No Right TurnBy Idiot/Savant
    4 days ago
  • A new Ministry of Works
    While the economy is on pause under lockdown, the government is beginning to plan how to cope with the post-lockdown, post-tourism, post-export education world we will eventually find ourselves in. They're planning a lot of infrastructure spending as economic stimulus, and have asked for proposals which can start the moment ...
    No Right TurnBy Idiot/Savant
    4 days ago
  • Capture: Well spaced out
    It's my distraction,  setting up tiny scenes to photograph.  I've got stuck on the Babushka dolls for now.  Something about their bubble shape.  Something about their never changing, smiling features, suggesting persistent equanimity.  Can we get through everything that is being thrown at us and keep at least a tiny ...
    4 days ago
  • Life in Lock Down: Day 6
    . . March 31: Day six of living in lock-down… This time I managed to sleep a little longer and the alarm woke me at the pre-set time: 6.55am. Then remembered I was working a later shift and could’ve slept in. Oh well, there are things to do at home. ...
    Frankly SpeakingBy Frank Macskasy
    4 days ago
  • March ’20 – NZ blogs sitemeter ranking
    Image credit: Diamond Harbour School Blogs I notice a few regulars no longer allow public access to the site counters. This may happen accidentally when the blog format is altered. If your blog is unexpectedly missing or ...
    4 days ago
  • Hard News: Poll Pot and the partisans
    Yesterday's Horizon poll showing support for a "Yes" vote in this year's cannabis referendum sliding into the majority for the first time in a year looked like good news for reformers – and it probably is. But the result warrants some scrutiny.The poll is the fifth in a series commissioned ...
    4 days ago
  • Why those bubbles are so important
    For almost a week now, every one of us who isn’t an essential worker has been confined to their bubble. We are allowed to go shopping for groceries, to visit the doctor, and to get a bit of exercise if we stay local. The reason we are doing this is ...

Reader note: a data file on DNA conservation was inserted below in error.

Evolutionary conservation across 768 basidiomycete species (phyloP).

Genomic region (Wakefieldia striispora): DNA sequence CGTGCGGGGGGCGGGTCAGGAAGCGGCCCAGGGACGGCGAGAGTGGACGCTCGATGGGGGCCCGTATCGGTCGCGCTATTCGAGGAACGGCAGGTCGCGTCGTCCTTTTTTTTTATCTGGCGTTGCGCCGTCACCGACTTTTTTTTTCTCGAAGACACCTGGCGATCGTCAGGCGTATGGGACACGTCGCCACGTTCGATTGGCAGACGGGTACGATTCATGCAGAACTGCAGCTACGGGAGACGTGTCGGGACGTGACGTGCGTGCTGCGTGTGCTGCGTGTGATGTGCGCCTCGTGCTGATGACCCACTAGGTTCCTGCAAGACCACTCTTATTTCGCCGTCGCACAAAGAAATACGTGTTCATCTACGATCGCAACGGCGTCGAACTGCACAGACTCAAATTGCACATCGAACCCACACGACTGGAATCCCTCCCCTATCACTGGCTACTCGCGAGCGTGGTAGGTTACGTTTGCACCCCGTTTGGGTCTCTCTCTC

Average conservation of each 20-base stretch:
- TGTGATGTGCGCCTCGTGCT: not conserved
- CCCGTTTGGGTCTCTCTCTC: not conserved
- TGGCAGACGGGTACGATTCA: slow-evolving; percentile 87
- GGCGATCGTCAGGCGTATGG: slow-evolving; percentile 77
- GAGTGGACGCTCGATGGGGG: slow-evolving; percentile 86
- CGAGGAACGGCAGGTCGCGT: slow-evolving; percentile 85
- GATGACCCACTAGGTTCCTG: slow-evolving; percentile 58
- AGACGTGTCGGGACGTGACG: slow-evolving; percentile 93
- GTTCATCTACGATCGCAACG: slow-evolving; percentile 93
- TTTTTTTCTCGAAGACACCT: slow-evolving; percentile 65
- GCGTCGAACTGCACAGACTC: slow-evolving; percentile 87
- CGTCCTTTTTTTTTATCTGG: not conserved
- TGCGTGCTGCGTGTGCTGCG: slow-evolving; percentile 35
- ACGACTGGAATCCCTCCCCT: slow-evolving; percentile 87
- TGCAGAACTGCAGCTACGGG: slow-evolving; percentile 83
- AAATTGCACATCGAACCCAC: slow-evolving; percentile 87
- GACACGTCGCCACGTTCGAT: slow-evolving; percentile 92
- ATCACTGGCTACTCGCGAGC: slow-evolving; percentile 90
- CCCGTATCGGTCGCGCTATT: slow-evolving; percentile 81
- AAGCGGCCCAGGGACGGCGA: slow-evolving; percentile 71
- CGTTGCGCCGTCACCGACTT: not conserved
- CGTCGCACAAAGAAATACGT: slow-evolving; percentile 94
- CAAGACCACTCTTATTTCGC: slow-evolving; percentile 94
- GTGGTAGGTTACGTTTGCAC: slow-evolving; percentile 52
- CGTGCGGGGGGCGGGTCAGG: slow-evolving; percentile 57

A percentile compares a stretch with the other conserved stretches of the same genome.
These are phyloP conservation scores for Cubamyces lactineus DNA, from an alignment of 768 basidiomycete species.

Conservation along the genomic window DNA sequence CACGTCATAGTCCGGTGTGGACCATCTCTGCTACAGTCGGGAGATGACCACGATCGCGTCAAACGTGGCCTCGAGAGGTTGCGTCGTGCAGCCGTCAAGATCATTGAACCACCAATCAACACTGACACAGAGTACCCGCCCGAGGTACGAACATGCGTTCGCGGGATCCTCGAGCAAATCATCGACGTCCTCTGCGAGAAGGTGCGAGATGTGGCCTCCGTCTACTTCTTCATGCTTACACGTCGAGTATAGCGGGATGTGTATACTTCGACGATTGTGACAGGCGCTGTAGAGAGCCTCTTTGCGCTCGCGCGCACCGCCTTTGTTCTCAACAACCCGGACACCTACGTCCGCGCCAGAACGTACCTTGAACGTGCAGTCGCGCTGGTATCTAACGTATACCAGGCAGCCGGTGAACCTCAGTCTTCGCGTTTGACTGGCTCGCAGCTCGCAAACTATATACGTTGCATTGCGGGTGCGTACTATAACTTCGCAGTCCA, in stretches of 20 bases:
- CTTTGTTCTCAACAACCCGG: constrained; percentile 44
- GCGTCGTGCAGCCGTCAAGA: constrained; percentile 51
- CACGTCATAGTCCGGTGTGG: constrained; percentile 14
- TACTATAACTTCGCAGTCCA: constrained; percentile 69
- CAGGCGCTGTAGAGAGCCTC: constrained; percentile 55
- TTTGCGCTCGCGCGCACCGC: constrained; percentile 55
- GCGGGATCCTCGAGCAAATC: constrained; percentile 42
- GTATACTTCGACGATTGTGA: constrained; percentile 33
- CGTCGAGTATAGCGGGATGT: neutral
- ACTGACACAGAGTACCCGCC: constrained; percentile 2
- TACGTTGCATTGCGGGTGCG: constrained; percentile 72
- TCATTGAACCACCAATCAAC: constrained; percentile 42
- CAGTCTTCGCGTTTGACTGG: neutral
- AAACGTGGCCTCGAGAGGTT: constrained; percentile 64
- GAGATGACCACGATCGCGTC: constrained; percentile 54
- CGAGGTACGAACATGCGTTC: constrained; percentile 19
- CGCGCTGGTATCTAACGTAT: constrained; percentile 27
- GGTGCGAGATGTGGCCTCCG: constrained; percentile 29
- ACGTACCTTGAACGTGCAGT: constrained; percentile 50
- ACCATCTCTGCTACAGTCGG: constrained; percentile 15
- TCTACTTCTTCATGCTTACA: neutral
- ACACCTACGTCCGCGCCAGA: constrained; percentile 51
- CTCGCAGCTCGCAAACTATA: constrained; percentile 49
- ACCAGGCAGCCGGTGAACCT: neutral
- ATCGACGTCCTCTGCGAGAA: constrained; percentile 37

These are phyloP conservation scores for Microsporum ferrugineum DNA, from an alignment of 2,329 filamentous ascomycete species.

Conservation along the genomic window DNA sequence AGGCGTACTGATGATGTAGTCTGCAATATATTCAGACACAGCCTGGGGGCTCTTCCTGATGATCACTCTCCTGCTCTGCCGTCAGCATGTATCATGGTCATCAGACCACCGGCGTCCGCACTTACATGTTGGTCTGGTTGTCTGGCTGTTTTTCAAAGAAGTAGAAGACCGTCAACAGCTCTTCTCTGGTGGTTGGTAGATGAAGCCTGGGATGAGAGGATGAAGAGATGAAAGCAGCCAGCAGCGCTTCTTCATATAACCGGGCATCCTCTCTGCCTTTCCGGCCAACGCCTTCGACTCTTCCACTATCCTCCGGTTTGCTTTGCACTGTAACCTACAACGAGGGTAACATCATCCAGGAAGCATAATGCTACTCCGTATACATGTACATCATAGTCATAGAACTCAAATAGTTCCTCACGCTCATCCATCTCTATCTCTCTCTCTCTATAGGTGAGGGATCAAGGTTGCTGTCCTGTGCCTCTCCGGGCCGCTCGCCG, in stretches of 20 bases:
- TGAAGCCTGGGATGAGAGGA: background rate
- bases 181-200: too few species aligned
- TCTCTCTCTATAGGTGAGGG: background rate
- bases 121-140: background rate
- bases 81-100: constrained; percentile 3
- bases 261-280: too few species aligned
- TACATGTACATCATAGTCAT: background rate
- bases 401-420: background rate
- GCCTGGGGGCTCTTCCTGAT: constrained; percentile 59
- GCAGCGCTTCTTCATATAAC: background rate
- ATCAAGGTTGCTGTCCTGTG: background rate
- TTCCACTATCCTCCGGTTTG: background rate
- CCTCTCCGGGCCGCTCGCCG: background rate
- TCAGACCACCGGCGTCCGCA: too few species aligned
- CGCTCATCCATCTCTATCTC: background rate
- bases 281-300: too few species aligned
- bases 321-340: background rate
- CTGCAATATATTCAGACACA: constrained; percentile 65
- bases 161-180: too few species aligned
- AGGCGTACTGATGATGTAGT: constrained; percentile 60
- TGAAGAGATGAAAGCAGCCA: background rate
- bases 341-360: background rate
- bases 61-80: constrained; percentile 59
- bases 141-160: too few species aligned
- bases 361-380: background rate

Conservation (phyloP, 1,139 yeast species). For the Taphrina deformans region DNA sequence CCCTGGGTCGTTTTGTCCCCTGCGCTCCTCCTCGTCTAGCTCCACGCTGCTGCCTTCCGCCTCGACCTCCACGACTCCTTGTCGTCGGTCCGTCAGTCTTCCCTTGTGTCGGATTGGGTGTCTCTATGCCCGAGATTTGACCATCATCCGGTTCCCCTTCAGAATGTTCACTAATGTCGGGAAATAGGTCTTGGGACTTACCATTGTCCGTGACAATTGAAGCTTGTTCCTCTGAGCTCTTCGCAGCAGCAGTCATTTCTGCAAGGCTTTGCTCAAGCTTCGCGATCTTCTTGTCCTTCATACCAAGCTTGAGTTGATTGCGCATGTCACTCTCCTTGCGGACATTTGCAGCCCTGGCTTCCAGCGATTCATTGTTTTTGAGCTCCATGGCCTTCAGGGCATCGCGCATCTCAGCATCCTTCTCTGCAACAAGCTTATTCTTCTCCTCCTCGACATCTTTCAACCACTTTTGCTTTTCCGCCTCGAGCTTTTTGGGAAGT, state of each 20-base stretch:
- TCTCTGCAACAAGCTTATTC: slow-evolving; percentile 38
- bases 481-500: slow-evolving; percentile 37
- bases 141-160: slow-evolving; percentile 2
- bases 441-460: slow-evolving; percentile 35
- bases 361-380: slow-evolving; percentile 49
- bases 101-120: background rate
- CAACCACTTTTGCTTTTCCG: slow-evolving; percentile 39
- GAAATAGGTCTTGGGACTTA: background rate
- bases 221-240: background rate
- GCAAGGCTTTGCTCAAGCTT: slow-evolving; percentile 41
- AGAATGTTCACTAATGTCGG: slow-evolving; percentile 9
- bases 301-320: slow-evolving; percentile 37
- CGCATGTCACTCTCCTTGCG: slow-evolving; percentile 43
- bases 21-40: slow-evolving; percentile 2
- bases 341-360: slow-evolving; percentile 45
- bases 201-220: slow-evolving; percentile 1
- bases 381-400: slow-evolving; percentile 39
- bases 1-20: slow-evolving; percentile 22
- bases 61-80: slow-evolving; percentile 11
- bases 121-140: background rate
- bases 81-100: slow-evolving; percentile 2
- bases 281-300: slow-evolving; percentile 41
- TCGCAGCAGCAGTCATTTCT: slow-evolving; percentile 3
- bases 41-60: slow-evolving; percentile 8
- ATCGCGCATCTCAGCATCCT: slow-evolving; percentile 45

SciBlogsBy Siouxsie Wiles
    4 days ago
  • A Government System That Works
    The Covid-19 saga will no doubt produce many twists and turns for us before it is finally brought to an end. But one thing it has shown us – and what comfort it should bring us – is that our country’s government is in good hands. I am not thinking ...
    Bryan GouldBy Bryan Gould
    4 days ago
  • Smashing down the barriers: Where are we at with COVID vaccines?
    In the absence of a vaccine or a cure for a deadly disease, staying home in your bubble is what you do, the concept is not new.  To the best of my knowledge last time we did this in NZ was for polio, in the years before a vaccine came ...
    SciBlogsBy Helen Petousis Harris
    5 days ago
  • National Network on Cuba (USA): “Cuban medical solidarity is a pillar of its society and is founde...
    The following statement was released on March 28 by the National Network on Cuba, a coalition of 40 groups, based in the United States. In recent weeks, Cuba has deployed hundreds of medical providers to over a dozen countries in Europe, Asia, as well as to their neighbors in Latin ...
    RedlineBy Admin
    5 days ago
  • Alarming decrease in calves increases fears for endangered Hector’s dolphin